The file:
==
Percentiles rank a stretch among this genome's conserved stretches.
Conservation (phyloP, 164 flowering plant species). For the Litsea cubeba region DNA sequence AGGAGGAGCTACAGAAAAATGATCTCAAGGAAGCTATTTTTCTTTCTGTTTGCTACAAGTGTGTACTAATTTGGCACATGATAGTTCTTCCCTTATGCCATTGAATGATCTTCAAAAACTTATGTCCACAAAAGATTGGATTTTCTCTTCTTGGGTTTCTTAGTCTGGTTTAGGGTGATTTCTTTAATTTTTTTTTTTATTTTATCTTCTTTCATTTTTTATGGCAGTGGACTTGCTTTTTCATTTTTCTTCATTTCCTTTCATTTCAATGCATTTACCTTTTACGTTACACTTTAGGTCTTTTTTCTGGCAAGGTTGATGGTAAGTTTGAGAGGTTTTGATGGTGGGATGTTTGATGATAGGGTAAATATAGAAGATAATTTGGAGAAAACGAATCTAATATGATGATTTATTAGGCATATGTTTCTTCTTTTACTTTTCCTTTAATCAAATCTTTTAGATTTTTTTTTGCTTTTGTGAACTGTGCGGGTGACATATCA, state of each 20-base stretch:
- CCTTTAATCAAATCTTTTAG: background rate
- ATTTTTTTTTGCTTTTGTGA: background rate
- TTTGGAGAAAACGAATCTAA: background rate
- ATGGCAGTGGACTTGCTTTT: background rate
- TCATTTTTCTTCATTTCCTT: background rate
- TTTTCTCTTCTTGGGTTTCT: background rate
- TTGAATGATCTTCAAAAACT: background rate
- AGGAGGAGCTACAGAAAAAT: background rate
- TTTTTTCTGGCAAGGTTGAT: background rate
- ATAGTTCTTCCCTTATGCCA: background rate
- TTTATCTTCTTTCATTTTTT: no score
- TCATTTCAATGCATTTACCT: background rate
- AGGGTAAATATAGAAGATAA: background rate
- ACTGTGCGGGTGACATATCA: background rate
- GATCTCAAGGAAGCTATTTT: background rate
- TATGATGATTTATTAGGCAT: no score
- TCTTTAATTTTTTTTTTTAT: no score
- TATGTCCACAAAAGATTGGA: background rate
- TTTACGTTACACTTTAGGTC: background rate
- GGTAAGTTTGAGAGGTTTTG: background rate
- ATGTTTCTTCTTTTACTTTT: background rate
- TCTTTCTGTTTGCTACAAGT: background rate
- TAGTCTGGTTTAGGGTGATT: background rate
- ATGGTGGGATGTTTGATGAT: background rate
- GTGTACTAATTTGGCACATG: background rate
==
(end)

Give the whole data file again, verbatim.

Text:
Percentiles rank a stretch among this genome's conserved stretches.
Conservation (phyloP, 164 flowering plant species). For the Litsea cubeba region DNA sequence AGGAGGAGCTACAGAAAAATGATCTCAAGGAAGCTATTTTTCTTTCTGTTTGCTACAAGTGTGTACTAATTTGGCACATGATAGTTCTTCCCTTATGCCATTGAATGATCTTCAAAAACTTATGTCCACAAAAGATTGGATTTTCTCTTCTTGGGTTTCTTAGTCTGGTTTAGGGTGATTTCTTTAATTTTTTTTTTTATTTTATCTTCTTTCATTTTTTATGGCAGTGGACTTGCTTTTTCATTTTTCTTCATTTCCTTTCATTTCAATGCATTTACCTTTTACGTTACACTTTAGGTCTTTTTTCTGGCAAGGTTGATGGTAAGTTTGAGAGGTTTTGATGGTGGGATGTTTGATGATAGGGTAAATATAGAAGATAATTTGGAGAAAACGAATCTAATATGATGATTTATTAGGCATATGTTTCTTCTTTTACTTTTCCTTTAATCAAATCTTTTAGATTTTTTTTTGCTTTTGTGAACTGTGCGGGTGACATATCA, state of each 20-base stretch:
- CCTTTAATCAAATCTTTTAG: background rate
- ATTTTTTTTTGCTTTTGTGA: background rate
- TTTGGAGAAAACGAATCTAA: background rate
- ATGGCAGTGGACTTGCTTTT: background rate
- TCATTTTTCTTCATTTCCTT: background rate
- TTTTCTCTTCTTGGGTTTCT: background rate
- TTGAATGATCTTCAAAAACT: background rate
- AGGAGGAGCTACAGAAAAAT: background rate
- TTTTTTCTGGCAAGGTTGAT: background rate
- ATAGTTCTTCCCTTATGCCA: background rate
- TTTATCTTCTTTCATTTTTT: no score
- TCATTTCAATGCATTTACCT: background rate
- AGGGTAAATATAGAAGATAA: background rate
- ACTGTGCGGGTGACATATCA: background rate
- GATCTCAAGGAAGCTATTTT: background rate
- TATGATGATTTATTAGGCAT: no score
- TCTTTAATTTTTTTTTTTAT: no score
- TATGTCCACAAAAGATTGGA: background rate
- TTTACGTTACACTTTAGGTC: background rate
- GGTAAGTTTGAGAGGTTTTG: background rate
- ATGTTTCTTCTTTTACTTTT: background rate
- TCTTTCTGTTTGCTACAAGT: background rate
- TAGTCTGGTTTAGGGTGATT: background rate
- ATGGTGGGATGTTTGATGAT: background rate
- GTGTACTAATTTGGCACATG: background rate